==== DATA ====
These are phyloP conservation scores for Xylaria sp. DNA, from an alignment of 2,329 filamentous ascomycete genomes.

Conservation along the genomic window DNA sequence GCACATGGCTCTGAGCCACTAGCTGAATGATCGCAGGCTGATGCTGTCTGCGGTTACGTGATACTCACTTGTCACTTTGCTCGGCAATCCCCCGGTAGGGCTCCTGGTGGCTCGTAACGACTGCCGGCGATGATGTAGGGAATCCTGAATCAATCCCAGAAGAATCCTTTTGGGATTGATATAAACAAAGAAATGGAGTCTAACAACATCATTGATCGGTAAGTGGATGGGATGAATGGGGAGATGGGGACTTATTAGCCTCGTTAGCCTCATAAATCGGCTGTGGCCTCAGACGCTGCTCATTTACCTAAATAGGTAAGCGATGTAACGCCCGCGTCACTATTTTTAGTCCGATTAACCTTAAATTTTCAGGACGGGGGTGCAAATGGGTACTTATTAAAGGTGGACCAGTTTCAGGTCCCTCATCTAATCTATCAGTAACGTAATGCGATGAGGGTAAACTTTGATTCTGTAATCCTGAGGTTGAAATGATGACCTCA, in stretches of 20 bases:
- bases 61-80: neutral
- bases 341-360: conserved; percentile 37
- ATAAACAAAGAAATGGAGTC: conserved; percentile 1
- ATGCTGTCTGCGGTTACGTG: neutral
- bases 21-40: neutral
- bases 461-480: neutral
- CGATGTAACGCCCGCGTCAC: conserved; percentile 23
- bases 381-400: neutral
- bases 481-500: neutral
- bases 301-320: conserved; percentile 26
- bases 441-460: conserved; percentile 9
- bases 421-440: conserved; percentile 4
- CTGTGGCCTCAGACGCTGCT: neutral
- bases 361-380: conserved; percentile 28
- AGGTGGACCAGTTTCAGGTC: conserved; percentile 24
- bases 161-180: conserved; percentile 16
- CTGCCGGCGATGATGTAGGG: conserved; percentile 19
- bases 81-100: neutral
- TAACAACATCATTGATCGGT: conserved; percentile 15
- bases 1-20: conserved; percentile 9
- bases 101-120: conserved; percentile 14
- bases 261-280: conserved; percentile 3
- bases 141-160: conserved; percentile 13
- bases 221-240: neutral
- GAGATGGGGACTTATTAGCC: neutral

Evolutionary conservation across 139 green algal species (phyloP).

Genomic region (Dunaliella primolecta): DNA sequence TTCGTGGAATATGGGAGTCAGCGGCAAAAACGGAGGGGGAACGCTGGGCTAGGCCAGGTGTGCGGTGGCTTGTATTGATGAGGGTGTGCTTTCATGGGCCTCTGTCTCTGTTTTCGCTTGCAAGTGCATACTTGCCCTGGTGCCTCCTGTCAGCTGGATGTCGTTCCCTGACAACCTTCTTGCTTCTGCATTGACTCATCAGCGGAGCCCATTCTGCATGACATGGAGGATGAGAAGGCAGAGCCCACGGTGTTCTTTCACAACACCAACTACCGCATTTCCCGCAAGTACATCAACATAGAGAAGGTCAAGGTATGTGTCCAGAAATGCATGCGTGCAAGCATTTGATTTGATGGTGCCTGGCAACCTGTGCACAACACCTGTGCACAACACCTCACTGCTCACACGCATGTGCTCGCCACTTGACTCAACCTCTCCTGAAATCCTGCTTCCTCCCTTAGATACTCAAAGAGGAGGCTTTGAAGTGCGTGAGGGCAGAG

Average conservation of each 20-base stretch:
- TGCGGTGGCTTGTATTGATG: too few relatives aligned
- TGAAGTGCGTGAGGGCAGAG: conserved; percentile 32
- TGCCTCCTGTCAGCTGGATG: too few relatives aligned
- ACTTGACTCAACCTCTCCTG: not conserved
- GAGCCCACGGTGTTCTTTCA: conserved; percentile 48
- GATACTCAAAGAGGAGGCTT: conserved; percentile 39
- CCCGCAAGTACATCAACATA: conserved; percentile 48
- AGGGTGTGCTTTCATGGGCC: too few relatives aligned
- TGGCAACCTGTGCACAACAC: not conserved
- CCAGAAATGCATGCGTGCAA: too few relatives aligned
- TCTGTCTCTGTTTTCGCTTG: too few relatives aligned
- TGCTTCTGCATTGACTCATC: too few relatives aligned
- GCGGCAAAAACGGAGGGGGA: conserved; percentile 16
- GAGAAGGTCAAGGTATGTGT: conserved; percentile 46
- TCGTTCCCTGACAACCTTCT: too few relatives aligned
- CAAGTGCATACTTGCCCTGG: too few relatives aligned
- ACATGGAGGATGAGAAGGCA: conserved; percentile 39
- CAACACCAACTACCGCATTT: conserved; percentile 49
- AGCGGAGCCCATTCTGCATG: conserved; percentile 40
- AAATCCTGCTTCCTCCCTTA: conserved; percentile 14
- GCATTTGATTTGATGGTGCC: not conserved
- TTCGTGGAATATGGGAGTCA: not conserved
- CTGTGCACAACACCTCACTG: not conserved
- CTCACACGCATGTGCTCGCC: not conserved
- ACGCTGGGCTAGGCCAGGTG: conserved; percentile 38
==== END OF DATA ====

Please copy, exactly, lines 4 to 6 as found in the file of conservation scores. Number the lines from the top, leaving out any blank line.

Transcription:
- bases 341-360: conserved; percentile 37
- ATAAACAAAGAAATGGAGTC: conserved; percentile 1
- ATGCTGTCTGCGGTTACGTG: neutral